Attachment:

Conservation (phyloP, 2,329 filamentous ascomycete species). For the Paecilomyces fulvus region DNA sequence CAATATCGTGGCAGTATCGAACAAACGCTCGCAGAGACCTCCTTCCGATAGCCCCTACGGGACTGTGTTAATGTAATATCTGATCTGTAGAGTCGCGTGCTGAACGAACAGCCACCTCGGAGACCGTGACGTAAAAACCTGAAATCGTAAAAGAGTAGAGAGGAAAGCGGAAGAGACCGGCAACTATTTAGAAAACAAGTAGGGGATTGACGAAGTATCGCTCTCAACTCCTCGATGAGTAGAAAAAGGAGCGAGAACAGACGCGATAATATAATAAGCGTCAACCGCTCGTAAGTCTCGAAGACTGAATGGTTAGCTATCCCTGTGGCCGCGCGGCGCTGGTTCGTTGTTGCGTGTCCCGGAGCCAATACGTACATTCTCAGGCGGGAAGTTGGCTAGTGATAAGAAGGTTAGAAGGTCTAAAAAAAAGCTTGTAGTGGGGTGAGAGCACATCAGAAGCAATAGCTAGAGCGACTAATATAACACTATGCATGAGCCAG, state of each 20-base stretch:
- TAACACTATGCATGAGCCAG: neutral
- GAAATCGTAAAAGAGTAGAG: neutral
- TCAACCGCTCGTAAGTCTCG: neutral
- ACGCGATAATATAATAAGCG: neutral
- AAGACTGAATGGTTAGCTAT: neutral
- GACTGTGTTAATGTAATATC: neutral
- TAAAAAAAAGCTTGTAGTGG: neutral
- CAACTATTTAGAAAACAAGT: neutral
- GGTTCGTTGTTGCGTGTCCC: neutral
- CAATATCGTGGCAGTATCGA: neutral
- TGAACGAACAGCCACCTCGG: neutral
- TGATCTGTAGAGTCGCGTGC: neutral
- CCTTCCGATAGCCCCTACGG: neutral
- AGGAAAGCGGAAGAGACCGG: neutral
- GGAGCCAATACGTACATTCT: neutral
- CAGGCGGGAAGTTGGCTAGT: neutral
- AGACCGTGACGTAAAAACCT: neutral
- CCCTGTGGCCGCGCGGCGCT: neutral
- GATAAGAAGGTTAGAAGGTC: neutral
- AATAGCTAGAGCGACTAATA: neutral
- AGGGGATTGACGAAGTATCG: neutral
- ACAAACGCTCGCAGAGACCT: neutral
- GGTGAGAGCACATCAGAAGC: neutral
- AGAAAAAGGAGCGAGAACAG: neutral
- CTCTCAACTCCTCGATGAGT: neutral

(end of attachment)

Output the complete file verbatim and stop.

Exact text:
Conservation (phyloP, 2,329 filamentous ascomycete species). For the Paecilomyces fulvus region DNA sequence CAATATCGTGGCAGTATCGAACAAACGCTCGCAGAGACCTCCTTCCGATAGCCCCTACGGGACTGTGTTAATGTAATATCTGATCTGTAGAGTCGCGTGCTGAACGAACAGCCACCTCGGAGACCGTGACGTAAAAACCTGAAATCGTAAAAGAGTAGAGAGGAAAGCGGAAGAGACCGGCAACTATTTAGAAAACAAGTAGGGGATTGACGAAGTATCGCTCTCAACTCCTCGATGAGTAGAAAAAGGAGCGAGAACAGACGCGATAATATAATAAGCGTCAACCGCTCGTAAGTCTCGAAGACTGAATGGTTAGCTATCCCTGTGGCCGCGCGGCGCTGGTTCGTTGTTGCGTGTCCCGGAGCCAATACGTACATTCTCAGGCGGGAAGTTGGCTAGTGATAAGAAGGTTAGAAGGTCTAAAAAAAAGCTTGTAGTGGGGTGAGAGCACATCAGAAGCAATAGCTAGAGCGACTAATATAACACTATGCATGAGCCAG, state of each 20-base stretch:
- TAACACTATGCATGAGCCAG: neutral
- GAAATCGTAAAAGAGTAGAG: neutral
- TCAACCGCTCGTAAGTCTCG: neutral
- ACGCGATAATATAATAAGCG: neutral
- AAGACTGAATGGTTAGCTAT: neutral
- GACTGTGTTAATGTAATATC: neutral
- TAAAAAAAAGCTTGTAGTGG: neutral
- CAACTATTTAGAAAACAAGT: neutral
- GGTTCGTTGTTGCGTGTCCC: neutral
- CAATATCGTGGCAGTATCGA: neutral
- TGAACGAACAGCCACCTCGG: neutral
- TGATCTGTAGAGTCGCGTGC: neutral
- CCTTCCGATAGCCCCTACGG: neutral
- AGGAAAGCGGAAGAGACCGG: neutral
- GGAGCCAATACGTACATTCT: neutral
- CAGGCGGGAAGTTGGCTAGT: neutral
- AGACCGTGACGTAAAAACCT: neutral
- CCCTGTGGCCGCGCGGCGCT: neutral
- GATAAGAAGGTTAGAAGGTC: neutral
- AATAGCTAGAGCGACTAATA: neutral
- AGGGGATTGACGAAGTATCG: neutral
- ACAAACGCTCGCAGAGACCT: neutral
- GGTGAGAGCACATCAGAAGC: neutral
- AGAAAAAGGAGCGAGAACAG: neutral
- CTCTCAACTCCTCGATGAGT: neutral